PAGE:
Winning Manufacturing Strategies

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What happened to the Good Old Manufacturing? - Part 1

Guest Post by Varun Chhibber, Associate Consultant, MFG-ADT Online, Infosys


Recently there has been a lot of hue and cry over the outsourcing and the job losses that followed. Major companies have been accused of exporting jobs to Asian countries such as China when there has been an ever increasing need of job creation in their native countries. To this companies argue that they are creating a lot of jobs indirectly by creating opportunities and if the jobs are not moved to save efficiencies, eventually it will lead to further job losses!

What used to happen?

In earlier times major companies used to employ lakhs of employees. All the manufacturing used to be at one place and this provided huge employment opportunities to workers which led to the rise of a new prosperous middle class. This has changed over the years and today the manufacturing supply chains are spread across the whole globe.

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Rationale for Outsourcing



Business value

But a part of this trend has been changing with the advent of ecommerce, more and more companies are going the online way bypassing the traditional channels (retailers, wholesalers etc.). Directly approaching customers saves a lot of cost and due to this reason some manufacturers are shifting their focus from manufacturing overseas.

By manufacturing in say USA, what a manufacturer gains? :

·         Made in USA Tag has its premium and perceived quality is higher (valued by customers)

·         Reaction to the new trends could be swifter if manufacturing is done locally (quite applicable to apparel manufacturing).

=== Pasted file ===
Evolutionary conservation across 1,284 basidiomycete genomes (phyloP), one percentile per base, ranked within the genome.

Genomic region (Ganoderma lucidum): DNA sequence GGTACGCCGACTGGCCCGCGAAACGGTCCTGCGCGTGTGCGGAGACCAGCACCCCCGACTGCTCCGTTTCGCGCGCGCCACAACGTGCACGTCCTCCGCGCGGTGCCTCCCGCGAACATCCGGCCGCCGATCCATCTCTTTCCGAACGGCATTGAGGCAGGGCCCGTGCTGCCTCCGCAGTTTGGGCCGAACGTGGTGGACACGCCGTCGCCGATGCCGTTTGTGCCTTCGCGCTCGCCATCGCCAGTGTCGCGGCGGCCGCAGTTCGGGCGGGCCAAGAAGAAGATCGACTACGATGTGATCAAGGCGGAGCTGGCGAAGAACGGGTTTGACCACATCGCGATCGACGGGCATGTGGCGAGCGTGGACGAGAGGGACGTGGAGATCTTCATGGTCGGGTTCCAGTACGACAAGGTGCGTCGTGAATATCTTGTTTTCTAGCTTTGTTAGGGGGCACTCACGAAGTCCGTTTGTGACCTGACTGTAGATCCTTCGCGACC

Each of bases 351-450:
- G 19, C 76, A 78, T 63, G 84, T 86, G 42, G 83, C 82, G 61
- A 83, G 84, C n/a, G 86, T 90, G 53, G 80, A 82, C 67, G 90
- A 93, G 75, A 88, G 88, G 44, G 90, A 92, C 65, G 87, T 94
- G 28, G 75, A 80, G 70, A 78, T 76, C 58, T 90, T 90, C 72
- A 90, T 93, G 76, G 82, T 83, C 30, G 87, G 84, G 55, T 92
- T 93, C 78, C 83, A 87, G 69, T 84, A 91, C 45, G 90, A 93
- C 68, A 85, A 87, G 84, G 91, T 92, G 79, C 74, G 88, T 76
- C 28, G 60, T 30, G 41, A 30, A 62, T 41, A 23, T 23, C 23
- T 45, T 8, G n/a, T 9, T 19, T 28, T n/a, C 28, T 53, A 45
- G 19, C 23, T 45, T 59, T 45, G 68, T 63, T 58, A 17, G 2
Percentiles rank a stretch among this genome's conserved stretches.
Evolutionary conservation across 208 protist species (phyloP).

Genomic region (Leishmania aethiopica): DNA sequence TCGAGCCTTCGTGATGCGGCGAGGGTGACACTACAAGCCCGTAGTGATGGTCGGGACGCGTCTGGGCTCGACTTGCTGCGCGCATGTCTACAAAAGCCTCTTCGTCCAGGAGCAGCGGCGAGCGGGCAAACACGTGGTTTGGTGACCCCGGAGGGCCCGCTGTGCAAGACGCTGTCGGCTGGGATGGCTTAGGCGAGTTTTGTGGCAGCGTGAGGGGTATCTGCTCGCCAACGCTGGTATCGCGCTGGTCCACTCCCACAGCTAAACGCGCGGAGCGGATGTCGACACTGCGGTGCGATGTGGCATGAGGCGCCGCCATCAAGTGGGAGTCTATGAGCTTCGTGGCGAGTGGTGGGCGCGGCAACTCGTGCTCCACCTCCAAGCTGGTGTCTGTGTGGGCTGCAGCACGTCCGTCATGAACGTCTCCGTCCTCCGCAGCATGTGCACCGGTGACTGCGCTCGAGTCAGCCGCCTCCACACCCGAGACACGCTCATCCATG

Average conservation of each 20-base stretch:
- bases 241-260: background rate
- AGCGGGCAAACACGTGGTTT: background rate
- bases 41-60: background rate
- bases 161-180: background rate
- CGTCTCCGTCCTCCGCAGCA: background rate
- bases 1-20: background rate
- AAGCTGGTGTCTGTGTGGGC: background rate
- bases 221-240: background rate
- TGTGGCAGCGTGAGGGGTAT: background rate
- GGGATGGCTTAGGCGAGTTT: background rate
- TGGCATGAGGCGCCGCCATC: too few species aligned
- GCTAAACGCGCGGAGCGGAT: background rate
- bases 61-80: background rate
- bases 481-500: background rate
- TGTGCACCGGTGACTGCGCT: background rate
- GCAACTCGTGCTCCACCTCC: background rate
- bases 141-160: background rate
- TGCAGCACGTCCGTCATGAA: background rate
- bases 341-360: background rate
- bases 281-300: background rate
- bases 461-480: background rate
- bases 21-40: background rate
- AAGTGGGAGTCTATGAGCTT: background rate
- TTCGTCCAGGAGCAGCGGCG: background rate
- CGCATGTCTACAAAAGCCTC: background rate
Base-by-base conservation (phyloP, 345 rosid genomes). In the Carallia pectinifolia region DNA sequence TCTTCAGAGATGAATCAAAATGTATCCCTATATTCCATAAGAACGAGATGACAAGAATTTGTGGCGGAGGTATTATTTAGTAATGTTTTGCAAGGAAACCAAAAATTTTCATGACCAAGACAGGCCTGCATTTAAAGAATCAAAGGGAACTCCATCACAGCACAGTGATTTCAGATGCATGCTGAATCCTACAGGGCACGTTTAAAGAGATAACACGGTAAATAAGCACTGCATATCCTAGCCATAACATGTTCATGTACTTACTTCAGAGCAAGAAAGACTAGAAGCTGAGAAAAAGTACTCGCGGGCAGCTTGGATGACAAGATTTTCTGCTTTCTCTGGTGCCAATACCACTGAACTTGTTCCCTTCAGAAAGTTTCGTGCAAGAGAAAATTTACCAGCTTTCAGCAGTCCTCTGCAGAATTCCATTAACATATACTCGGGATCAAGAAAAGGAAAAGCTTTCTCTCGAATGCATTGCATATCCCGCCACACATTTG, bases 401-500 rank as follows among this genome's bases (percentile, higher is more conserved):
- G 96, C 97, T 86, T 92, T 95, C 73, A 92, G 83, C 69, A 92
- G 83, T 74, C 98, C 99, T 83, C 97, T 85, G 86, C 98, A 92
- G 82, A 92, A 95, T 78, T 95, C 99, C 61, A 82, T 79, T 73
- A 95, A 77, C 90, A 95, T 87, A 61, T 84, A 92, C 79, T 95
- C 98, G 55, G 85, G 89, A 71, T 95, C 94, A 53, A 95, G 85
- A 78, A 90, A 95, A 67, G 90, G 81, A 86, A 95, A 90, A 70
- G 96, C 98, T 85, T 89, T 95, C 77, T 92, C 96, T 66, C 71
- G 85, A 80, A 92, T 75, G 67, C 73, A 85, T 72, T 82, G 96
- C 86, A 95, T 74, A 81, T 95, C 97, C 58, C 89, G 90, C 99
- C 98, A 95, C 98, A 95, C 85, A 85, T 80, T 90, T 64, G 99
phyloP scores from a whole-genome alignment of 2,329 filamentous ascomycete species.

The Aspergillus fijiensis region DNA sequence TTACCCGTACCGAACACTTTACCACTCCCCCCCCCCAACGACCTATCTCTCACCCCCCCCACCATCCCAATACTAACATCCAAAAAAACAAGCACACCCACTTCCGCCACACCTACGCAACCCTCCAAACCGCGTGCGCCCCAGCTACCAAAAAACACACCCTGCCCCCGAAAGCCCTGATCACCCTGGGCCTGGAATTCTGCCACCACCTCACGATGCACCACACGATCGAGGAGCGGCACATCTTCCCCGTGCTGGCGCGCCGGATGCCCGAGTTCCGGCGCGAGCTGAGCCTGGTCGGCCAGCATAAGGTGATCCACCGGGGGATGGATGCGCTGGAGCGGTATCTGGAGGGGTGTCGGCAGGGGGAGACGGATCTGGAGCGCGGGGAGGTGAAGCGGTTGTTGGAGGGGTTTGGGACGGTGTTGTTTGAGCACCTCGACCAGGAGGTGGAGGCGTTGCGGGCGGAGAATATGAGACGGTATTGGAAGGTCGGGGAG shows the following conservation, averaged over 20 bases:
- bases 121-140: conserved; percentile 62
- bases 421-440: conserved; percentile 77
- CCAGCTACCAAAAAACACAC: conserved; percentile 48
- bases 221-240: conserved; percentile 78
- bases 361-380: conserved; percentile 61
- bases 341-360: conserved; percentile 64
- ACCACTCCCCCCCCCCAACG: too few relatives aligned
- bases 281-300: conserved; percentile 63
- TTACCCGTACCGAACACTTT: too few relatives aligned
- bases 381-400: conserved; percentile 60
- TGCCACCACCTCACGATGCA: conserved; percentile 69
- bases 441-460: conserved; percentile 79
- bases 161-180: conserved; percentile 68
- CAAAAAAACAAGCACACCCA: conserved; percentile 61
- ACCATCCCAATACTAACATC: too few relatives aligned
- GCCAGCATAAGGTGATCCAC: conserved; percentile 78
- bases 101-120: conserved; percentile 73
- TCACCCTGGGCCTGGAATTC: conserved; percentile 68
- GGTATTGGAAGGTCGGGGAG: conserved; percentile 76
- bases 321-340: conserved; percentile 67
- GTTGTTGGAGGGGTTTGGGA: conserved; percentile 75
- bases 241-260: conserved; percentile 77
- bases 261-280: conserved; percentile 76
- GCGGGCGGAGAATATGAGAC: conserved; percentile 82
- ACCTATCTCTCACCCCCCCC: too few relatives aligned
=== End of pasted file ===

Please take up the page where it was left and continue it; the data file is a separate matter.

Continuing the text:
·         Quality issues can be solved well in time avoiding heartburns later due delay in delivery to the customer, rejection of the consignment or going to the market with sub quality products.

This is where we come into picture and we can help our partners by providing them with online solutions in the domain of ecommerce which will help them go directly to their customers. This doesn't have to be the only way going forward (different channels can be employed simultaneously), but it could be one of the ways for future.

What do you think?



It has been rightly pointed out by Varun that the manufacturing companies especially in the Hi-Tech industry are shifting from the traditional Supply Chain to directly approaching the End Users via internet.
Dell can be good example of such approach.In order for Dell to achieve $7.8 billion from sales in the late 90's, Dell had to skip over the traditional channels of using retail or value-added resellers (VARs) to sell directly to the consumers or the “Direct Model”. By taking this approach Dell cut on the standard supply chain cycle and started delivering goods directly from the manufacturer to the customer. They created partnerships with several suppliers such as Sony, Intel, and others to deliver goods effectively at the time of the order to Dell's plant where the assembly took place. The delivery and shipment were outsourced through a dedicated service that also insured delivering the monitors directly from the supplier at the same time.
In 1996, Dell capitalized on the growing number of customers who are using the Internet and launched its online store at The online venture then proved to be the most appropriate sales channel that matched the supply chain direct model implemented by Dell.

Very apt example Jitendra.Dell has been one of the pioneers in its feild and has many a times changed the game with its innovations.All this shows how IT can be used to increase the efficiency & productivity of the organizations exponentially!
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